Just four months after debuting “One Life to Live” online, producer Prospect Park has put the revival of the canceled ABC daytime soap on hold. And it is blaming ABC, claiming to keep “OLTL” out of original production until its settles its current lawsuit with the network. Prospect Park has sued ABC for killing off two former characters from “OLTL” after they made the crossover to the network’s “General Hospital.”
Back in June, Prospect Park also put production of both “OLTL” and “All My Children,” its second revival, on hold due to a disagreement about wages with the International Alliance of Theatrical Stage Employees. The writers are currently working on scripts for a second online season of “All My Children,” but not “OLTL,” and there is no current news when…or if…it will go back into production.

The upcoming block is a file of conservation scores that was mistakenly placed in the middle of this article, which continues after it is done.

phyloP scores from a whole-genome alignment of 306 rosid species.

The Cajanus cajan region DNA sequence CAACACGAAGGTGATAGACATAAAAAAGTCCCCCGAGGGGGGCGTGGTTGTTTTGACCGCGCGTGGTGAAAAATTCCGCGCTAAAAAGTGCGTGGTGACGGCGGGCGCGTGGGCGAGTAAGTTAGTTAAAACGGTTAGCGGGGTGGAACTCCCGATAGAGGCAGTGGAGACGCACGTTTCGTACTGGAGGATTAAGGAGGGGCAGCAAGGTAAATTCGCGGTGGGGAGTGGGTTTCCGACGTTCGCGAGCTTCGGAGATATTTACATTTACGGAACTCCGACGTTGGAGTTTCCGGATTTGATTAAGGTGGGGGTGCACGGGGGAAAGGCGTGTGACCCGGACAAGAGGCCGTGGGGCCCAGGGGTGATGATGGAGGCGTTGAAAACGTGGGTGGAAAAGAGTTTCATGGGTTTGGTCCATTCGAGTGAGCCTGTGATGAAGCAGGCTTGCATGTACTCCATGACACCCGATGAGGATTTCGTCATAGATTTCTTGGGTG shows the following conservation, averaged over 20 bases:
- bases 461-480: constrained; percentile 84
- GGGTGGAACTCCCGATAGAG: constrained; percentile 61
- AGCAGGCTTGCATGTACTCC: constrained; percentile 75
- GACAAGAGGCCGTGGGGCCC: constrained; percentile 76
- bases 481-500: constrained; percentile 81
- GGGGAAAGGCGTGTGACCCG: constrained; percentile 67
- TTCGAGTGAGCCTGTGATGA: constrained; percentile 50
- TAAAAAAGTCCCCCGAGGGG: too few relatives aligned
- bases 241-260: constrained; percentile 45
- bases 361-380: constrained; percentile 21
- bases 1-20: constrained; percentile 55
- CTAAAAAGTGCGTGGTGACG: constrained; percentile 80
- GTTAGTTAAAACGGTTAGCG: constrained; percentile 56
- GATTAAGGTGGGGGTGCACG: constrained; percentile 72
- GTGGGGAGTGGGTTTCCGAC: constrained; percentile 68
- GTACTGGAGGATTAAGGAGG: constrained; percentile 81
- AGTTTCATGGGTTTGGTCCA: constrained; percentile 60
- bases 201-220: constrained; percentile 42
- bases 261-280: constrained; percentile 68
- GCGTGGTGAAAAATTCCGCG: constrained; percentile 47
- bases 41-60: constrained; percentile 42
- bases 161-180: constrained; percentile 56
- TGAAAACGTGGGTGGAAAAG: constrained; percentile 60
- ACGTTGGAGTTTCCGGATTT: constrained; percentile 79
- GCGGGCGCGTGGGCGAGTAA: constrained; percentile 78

Credit, of course, must be given to Prospect Park for keeping both former ABC daytime institutions alive after ABC cut the chord within four months of each other (“All My Children” was canceled on Sept. 23, 2011 after 41 seasons and “OLTL” on Jan. 13, 2012 after 44 seasons). But the original four online half-hour telecasts per week were trimmed to just two shortly after being revived, and the lack of available data on their performances could mean the response to both “OLTL” and “All My Children” has been limited. While everyone in this business keeps pointing to the increase of original production online, no one really knows for sure who is watching and what the size of the audience is.